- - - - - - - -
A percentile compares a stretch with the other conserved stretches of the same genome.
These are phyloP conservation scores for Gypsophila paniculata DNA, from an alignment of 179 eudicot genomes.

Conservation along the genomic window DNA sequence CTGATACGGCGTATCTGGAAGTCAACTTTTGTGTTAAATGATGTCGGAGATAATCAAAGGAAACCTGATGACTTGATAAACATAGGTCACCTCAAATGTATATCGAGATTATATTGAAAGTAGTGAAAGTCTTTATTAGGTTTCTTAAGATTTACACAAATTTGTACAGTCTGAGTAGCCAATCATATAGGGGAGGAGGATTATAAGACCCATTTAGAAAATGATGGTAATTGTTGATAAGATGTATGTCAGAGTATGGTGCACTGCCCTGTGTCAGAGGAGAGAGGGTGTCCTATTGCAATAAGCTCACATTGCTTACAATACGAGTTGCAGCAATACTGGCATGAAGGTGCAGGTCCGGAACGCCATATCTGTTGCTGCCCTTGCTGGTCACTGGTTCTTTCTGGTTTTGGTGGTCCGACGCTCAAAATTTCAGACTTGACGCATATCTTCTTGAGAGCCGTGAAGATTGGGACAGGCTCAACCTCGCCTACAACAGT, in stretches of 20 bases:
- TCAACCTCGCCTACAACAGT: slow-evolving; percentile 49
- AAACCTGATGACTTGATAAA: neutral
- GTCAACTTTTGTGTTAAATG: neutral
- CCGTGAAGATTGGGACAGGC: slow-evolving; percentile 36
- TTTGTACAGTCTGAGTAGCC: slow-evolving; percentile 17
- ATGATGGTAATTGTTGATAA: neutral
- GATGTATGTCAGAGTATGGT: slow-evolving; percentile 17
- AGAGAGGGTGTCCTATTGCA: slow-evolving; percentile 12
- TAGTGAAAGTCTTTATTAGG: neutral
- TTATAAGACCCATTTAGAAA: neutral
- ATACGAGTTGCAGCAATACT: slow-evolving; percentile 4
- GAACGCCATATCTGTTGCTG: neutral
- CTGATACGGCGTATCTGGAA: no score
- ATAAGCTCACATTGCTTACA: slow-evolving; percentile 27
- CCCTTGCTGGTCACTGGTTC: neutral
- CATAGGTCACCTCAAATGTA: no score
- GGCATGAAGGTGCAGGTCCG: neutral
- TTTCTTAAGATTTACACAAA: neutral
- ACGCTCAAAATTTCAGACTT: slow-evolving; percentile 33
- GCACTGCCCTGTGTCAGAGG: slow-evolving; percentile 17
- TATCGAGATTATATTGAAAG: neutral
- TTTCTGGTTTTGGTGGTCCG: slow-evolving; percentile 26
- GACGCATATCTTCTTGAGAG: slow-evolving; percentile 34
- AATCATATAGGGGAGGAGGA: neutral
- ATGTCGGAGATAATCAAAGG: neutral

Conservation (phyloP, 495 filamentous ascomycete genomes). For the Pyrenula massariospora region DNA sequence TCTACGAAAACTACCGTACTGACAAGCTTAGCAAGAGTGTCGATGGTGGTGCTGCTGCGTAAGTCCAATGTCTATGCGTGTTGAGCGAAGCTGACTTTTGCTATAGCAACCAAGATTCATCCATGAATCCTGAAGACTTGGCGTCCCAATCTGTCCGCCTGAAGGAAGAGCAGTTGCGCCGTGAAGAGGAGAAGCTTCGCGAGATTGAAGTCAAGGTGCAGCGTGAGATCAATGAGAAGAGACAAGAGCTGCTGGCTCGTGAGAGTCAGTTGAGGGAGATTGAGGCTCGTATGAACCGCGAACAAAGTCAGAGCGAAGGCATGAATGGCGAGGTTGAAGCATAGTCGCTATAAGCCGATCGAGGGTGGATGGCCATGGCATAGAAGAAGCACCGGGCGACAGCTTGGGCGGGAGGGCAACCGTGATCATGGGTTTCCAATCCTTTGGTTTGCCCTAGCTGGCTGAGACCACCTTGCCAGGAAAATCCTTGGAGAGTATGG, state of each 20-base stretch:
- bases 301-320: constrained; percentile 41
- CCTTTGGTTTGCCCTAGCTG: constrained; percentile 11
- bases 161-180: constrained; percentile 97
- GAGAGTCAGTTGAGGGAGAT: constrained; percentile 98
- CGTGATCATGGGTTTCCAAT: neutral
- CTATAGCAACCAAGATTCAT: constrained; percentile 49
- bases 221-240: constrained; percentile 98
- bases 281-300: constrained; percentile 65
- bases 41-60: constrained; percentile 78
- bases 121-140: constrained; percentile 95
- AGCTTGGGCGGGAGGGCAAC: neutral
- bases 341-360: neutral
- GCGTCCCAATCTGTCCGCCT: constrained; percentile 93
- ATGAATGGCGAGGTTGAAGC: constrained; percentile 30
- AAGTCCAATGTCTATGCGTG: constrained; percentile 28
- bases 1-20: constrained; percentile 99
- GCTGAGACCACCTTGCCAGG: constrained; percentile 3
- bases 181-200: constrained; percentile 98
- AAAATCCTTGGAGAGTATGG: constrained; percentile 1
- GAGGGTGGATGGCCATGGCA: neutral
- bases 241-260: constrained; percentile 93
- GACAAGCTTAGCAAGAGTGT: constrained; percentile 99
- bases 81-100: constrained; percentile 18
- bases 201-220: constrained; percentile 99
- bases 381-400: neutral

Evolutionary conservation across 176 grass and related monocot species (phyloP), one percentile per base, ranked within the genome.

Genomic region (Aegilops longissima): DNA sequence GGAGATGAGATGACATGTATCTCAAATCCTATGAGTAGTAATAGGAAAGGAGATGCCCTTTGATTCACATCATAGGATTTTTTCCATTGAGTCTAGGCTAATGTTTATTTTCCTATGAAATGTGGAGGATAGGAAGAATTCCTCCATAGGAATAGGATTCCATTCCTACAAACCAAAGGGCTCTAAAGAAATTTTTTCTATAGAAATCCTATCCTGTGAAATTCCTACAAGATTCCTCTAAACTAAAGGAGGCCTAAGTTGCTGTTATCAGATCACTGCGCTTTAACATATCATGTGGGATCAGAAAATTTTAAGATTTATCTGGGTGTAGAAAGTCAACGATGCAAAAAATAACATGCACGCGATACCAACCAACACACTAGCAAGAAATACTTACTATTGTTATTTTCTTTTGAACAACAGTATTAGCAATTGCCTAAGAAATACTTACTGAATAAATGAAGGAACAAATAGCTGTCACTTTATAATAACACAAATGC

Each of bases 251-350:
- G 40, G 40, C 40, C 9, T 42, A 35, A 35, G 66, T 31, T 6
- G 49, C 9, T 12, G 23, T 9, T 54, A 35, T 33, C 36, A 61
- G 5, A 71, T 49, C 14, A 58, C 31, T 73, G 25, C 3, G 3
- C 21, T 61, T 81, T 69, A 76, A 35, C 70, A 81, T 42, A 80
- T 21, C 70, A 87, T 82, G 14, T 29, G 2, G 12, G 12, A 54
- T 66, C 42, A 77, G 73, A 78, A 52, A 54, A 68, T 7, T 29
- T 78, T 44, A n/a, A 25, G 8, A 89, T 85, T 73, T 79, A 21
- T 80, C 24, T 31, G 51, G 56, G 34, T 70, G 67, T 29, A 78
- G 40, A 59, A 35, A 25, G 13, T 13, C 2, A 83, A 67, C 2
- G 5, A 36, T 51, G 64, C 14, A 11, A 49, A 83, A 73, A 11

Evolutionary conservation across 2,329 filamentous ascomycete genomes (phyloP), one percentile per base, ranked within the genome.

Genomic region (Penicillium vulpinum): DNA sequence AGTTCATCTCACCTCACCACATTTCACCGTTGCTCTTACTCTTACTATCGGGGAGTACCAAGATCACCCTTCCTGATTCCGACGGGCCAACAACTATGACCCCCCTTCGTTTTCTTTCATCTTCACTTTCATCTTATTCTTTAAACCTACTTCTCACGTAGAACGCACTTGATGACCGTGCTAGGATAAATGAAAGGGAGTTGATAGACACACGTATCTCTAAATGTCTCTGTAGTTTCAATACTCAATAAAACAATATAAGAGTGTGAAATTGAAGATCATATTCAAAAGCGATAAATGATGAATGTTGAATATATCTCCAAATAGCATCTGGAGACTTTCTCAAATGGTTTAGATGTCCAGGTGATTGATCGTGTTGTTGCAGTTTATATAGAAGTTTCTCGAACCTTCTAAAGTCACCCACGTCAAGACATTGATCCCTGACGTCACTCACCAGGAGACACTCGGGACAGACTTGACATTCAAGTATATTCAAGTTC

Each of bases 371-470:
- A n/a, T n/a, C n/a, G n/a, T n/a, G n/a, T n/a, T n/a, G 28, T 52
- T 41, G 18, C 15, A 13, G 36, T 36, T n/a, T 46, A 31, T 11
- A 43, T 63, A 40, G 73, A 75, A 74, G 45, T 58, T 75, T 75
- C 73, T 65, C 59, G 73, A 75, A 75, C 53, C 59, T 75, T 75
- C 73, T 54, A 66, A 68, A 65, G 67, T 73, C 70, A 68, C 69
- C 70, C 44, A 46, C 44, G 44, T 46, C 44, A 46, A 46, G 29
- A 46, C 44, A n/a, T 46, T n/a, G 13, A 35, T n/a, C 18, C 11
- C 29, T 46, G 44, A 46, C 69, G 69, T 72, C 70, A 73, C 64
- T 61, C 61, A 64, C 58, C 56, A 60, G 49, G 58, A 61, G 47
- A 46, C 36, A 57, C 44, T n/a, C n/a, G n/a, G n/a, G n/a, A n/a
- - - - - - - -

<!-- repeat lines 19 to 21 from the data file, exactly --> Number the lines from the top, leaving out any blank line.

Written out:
- CATAGGTCACCTCAAATGTA: no score
- GGCATGAAGGTGCAGGTCCG: neutral
- TTTCTTAAGATTTACACAAA: neutral